The nutrients in certain foods can boost keratin production in the body, helping to strengthen the skin, hair, and nails. Examples of these foods include eggs, salmon, onion, sweet potato, and more.

Keratin is a protein that helps maintain the structure of hair, nails, skin, and the lining of the internal organs. Certain nutrients support keratin production.

This article looks at the benefits of keratin and lists some food sources that may help maintain healthy levels of keratin in the body.

A bowl full of keratin-rich foods. Certain foods can help support keratin production.Share on Pinterest
Image credit: Robert Murray/Getty Images

Keratin is a building block of the human body. Keratins are tough proteins that form the structure of epithelial cells.

These cells line surfaces inside and outside the body. They help make up the tissues in the skin, hair, and nails. Epithelial cells also form the lining of the internal organs and glands.

Protein is important for growth and repair of the body, including:

  • muscles
  • bones
  • skin
  • tendons
  • ligaments
  • hair
  • eyes
  • tissues

In particular, keratin helps make the cells in hair, skin, and nails stronger and more resilient and helps reduce damage to the tissues from friction.

Keratins also help:

  • regulate the size of cells
  • allow cells to move, grow, and divide
  • heal wounds

Nutrients that help produce keratin

Certain nutrients help the body produce keratin and may help improve the health of the skin, hair, nails, and other tissues.

A person can help their body produce keratin by making sure they eat foods that contain these nutrients.


Biotin plays an important role in keratin production and can support the healthy growth of hair and nails.


L-cysteine is an amino acid and a component of keratin.

Cysteines are also important for forming collagen, maintaining the skin’s elasticity, and metabolizing biotin so the body can use it.


Zinc is an important nutrient in skin health. It supports the reproduction of keratinocytes, the cells that produce keratin.

Vitamin C

Vitamin C supports the formation of keratinocytes and helps protect the skin from oxidative stress.

It also helps form collagen in the skin barrier and may have an anti-aging effect on wrinkles.

Vitamin A

Vitamin A plays a role in the development of keratinocytes.

It is essential for replacing skin cells and for the healthy function of the ears, eyes, and lining of the internal organs.

The following foods are excellent sources of the nutrients that support keratin production in the body. They also provide other essential vitamins and minerals.


Since keratin is a protein, it is important to eat protein-rich foods for keratin production.

Eggs are a good source of protein, with one large egg containing 6.24 grams (g) of protein. Eggs also contain many other important nutrients, including calcium and vitamins B12 and A.

One cooked egg contains 10 micrograms (mcg) of biotin, which is a third of the Daily Value (%DV).


Onions contain N-acetylcysteine, an antioxidant that the body uses to form L-cysteine.

One small, raw onion also provides 5.18 milligrams (mg) of vitamin C, as well as zinc and B vitamins.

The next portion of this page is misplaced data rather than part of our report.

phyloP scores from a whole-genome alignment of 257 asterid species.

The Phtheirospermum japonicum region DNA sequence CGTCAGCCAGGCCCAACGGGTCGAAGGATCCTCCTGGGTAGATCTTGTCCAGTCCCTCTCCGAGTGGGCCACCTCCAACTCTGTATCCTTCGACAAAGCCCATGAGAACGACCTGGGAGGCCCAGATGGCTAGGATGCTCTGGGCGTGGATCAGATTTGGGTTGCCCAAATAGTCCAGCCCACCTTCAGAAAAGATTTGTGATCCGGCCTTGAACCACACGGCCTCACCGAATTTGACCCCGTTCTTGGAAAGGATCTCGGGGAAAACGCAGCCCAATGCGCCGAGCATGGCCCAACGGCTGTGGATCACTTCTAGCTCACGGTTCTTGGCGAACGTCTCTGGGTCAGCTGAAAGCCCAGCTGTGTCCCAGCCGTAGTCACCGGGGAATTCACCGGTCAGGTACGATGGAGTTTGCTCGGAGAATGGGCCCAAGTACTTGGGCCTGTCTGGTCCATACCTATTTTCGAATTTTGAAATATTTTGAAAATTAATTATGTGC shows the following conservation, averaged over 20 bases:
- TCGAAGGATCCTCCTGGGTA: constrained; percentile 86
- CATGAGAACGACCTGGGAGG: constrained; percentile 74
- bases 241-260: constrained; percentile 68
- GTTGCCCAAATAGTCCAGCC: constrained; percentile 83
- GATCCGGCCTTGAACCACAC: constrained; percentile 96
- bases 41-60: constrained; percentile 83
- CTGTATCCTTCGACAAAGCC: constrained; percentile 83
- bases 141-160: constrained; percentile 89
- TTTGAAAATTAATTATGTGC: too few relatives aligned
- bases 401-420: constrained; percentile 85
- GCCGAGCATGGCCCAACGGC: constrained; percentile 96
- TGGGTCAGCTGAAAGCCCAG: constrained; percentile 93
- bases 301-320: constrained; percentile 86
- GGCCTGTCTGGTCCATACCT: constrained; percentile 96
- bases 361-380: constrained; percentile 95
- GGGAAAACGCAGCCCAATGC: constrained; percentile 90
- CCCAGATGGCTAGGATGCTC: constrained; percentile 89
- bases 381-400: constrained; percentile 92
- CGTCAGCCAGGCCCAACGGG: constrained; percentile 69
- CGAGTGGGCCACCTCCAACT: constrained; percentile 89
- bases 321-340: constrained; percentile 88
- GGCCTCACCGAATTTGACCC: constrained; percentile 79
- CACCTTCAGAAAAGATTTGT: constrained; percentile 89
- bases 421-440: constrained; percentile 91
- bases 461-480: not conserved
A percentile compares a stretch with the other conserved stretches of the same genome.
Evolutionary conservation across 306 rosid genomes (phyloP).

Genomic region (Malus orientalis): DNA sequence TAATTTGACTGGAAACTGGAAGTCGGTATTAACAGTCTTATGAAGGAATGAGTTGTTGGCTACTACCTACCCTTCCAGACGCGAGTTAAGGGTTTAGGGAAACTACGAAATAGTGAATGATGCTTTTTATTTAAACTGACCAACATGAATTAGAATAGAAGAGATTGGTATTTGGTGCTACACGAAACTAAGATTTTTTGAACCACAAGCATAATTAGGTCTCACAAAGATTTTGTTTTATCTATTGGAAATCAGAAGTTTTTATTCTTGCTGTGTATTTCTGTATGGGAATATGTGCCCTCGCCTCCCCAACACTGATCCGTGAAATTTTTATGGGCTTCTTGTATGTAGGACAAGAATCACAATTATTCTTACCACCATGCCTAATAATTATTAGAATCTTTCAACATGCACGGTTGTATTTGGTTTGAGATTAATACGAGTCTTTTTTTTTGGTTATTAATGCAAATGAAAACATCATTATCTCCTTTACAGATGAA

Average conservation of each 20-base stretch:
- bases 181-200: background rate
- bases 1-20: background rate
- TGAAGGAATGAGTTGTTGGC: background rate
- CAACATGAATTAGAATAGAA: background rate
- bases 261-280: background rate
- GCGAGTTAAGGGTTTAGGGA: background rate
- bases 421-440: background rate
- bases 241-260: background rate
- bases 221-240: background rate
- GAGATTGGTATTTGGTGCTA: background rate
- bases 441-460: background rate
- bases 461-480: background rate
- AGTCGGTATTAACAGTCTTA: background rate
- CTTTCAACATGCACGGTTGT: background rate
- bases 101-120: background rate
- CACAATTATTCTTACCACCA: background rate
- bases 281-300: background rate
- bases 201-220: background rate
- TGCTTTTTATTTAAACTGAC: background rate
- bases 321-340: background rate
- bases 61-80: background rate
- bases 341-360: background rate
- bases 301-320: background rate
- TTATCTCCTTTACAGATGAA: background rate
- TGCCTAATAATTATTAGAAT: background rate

Salmon is a good source of protein, with 7.31 g of protein in 1 ounce (oz) of cooked salmon. The same amount also contains 0.139 mg of zinc.

Salmon is also a good source of biotin, with 5 mcg of biotin in 3 oz of salmon. This is 17% of the DV for biotin.

Sweet potato

Sweet potatoes are high in vitamin A.

One medium sweet potato weighing 150 g provides 1,150 mcg of vitamin A. Sweet potatoes are also a good source of vitamin C and provide a small amount of zinc.

Half a cup of cooked sweet potato also contains 2.4 mcg of biotin, providing 9% of the DV.

Sunflower seeds

Sunflower seeds are rich in biotin, containing 2.6 mcg of biotin per 0.25 cup, providing 9% of the DV.

A 1-ounce serving of shelled sunflower seeds contains 1.5 mg of zinc, as well as B vitamins and vitamin E.


Mango is high in vitamins A and C, both of which are important in the production of keratin.

One mango weighing 207 g provides 112 mcg of vitamin A and 75.3 mg of vitamin C.


Garlic contains N-acetylcysteine, which helps in the production of keratin.

Garlic also contains other cysteine, which can help maintain healthy skin and help the body metabolize biotin.

A 2016 study also found that garlic helped protect keratinocytes from damage due to ultraviolet rays.

This was a test-tube study, and the researchers noted they required further evidence in animal or human studies to confirm their findings.


Kale is a nutrient-rich food containing high levels of vitamins A and C. One cup of raw kale weighing 25 g contains 125 mcg of vitamin A and 30 mg of vitamin C.

Kale also provides plenty of other important nutrients, including iron, calcium, and folate.

Beef liver

According to the National Institutes of Health (NIH), beef liver is one of the highest food sources of biotin.

A 3-oz serving of cooked beef liver provides 30.8 mcg of biotin, which is 103% of the DV.


Carrots are high in vitamin A. Half a cup of raw carrots provides 459 mcg of vitamin A, which is 51% of the recommended DV.

One medium carrot also contains 3.6 mg of vitamin C, as well as zinc, B vitamins, and vitamin K.

Keratin is an important protein for healthy hair, skin, and nails. It is also an important part of the lining of the internal organs.

Certain foods contain nutrients that support the formation of keratin in the body. These nutrients include biotin, vitamin A, and zinc.

Eating a healthful diet that includes these nutrients may help maintain healthy levels of keratin and provide other essential nutrients.